New Zealand’s new coalition government has announced that it will scrap Jacinda Ardern’s plan to usher in a generational smoking ban. The scheme would have steadily lifted the legal age for buying cigarettes from 2027, effectively stopping anyone born after 2008 from purchasing them.
The right-leaning parties now in power – the National party, the libertarian ACT party, and centrist New Zealand First – aren’t even going to give such a strange experiment a chance. No doubt they want to avoid the myriad problems the policy will conjure up in future, including burdens on businesses one day having to ID people in their 50s and 60s. But what the U-turn really prevents is a creation of a two-tier society of adults, where some have more rights than others (the reason a similar policy has been put on the backburner in Malaysia).
It’s a good day for liberty – and a bad day for Rishi Sunak. The Prime Minister used his political capital at Conservative party conference last month to announce a generational smoking ban in the UK. It was an odd policy choice for such an important moment, not least because it felt like an extremely heavy-handed approach to a problem that’s already on the path to solving itself. Kids are increasingly rejecting cigarettes: the percentage of children who try smoking has plummeted, from over 50 per cent in the early 1980s to 12 per cent (those who report smoking regularly is down to 1 per cent).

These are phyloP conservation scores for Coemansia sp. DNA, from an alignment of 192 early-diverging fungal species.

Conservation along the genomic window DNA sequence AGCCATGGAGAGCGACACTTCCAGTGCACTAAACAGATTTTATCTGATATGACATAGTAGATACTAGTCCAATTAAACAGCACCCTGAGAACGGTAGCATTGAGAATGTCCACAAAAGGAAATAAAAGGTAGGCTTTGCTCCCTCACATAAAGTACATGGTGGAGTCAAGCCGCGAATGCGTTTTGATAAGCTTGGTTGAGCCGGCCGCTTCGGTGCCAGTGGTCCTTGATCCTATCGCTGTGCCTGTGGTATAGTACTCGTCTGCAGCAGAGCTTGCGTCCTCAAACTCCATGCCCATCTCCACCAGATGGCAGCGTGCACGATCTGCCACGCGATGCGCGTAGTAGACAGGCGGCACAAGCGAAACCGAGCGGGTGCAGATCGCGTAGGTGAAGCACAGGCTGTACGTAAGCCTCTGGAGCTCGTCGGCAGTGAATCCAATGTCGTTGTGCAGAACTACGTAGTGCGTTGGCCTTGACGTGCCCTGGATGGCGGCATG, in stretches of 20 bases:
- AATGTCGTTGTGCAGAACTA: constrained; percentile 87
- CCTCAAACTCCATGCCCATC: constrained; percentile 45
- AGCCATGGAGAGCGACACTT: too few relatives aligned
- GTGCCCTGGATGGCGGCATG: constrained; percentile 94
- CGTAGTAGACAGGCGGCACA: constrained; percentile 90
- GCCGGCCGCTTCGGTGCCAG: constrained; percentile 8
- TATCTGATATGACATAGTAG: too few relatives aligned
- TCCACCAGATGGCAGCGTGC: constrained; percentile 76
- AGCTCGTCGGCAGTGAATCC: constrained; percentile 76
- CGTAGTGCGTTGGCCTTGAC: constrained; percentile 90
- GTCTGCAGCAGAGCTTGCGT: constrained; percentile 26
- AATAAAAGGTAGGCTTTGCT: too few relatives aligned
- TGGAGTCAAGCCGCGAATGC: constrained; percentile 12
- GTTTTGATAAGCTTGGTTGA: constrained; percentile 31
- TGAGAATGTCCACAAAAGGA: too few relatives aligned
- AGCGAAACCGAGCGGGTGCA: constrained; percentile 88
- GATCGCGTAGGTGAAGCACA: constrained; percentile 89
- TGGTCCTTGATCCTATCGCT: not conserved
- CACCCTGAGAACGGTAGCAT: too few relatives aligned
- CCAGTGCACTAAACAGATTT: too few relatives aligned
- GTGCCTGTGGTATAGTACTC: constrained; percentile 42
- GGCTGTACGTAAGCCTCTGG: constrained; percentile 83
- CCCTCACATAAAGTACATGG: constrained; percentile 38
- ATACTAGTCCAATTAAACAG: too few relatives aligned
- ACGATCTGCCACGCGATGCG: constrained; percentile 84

As Fraser Nelson wrote at the time of Sunak’s announcement in October, the models used to usher in this policy in the UK were rather dubious. They assumed that this trend of anti-smoking would stop and that the generational ban was needed to keep things on track. But the real cover for the policy was that the UK wasn’t the only country in the world set to green-light such a huge state overreach.